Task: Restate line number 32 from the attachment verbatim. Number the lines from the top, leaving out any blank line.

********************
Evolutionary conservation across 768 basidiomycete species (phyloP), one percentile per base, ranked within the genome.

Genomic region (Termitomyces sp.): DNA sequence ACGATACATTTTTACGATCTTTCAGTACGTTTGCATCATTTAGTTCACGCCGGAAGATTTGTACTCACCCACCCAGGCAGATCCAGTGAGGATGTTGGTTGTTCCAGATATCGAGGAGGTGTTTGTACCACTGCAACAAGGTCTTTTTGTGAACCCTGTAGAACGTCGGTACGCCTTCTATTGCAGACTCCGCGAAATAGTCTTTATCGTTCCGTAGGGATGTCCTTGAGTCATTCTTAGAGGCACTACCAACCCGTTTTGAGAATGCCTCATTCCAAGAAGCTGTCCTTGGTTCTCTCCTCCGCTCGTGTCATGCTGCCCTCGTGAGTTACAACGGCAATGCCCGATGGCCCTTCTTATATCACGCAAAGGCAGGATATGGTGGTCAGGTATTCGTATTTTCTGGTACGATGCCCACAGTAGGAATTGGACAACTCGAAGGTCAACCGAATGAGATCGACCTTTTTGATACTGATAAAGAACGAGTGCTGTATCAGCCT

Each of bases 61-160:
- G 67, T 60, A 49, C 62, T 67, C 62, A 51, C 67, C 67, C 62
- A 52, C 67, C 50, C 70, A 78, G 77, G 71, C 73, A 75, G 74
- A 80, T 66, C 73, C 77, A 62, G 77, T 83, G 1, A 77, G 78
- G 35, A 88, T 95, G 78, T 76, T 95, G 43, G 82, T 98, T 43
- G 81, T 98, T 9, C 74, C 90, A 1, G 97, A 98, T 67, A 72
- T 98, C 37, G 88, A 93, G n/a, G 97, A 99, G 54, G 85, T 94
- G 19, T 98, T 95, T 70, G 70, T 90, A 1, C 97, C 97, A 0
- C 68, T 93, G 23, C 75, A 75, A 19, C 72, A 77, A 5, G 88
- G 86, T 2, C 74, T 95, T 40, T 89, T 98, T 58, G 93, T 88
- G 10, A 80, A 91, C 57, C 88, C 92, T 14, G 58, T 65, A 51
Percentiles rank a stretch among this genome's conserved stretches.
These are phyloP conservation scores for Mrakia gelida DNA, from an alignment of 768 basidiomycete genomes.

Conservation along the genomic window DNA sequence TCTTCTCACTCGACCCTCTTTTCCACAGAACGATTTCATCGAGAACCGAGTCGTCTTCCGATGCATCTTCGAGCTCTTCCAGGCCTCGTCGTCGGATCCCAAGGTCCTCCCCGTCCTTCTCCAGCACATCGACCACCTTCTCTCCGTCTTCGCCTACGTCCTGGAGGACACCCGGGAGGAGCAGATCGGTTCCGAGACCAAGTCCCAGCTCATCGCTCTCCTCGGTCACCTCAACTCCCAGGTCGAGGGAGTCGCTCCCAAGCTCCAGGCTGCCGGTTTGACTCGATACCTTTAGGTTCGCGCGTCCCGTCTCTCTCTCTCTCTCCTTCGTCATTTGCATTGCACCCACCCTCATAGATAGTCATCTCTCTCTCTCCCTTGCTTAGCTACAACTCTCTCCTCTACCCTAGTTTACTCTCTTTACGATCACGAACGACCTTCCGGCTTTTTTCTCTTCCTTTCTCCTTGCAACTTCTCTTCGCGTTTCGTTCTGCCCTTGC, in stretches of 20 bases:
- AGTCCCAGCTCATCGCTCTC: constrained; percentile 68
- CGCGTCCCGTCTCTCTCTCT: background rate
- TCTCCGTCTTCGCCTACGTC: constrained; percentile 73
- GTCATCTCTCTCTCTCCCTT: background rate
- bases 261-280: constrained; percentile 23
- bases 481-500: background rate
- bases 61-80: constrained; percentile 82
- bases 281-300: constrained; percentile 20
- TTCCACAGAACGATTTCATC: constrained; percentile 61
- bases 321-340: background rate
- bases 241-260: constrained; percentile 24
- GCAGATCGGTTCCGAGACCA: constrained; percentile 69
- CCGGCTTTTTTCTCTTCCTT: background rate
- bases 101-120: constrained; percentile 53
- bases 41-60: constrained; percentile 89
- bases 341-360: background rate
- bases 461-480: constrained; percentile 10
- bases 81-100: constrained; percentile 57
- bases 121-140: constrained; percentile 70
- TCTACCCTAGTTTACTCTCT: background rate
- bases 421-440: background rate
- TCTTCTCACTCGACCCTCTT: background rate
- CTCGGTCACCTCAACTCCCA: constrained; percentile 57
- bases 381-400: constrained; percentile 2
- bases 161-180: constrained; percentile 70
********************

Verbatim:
- bases 341-360: background rate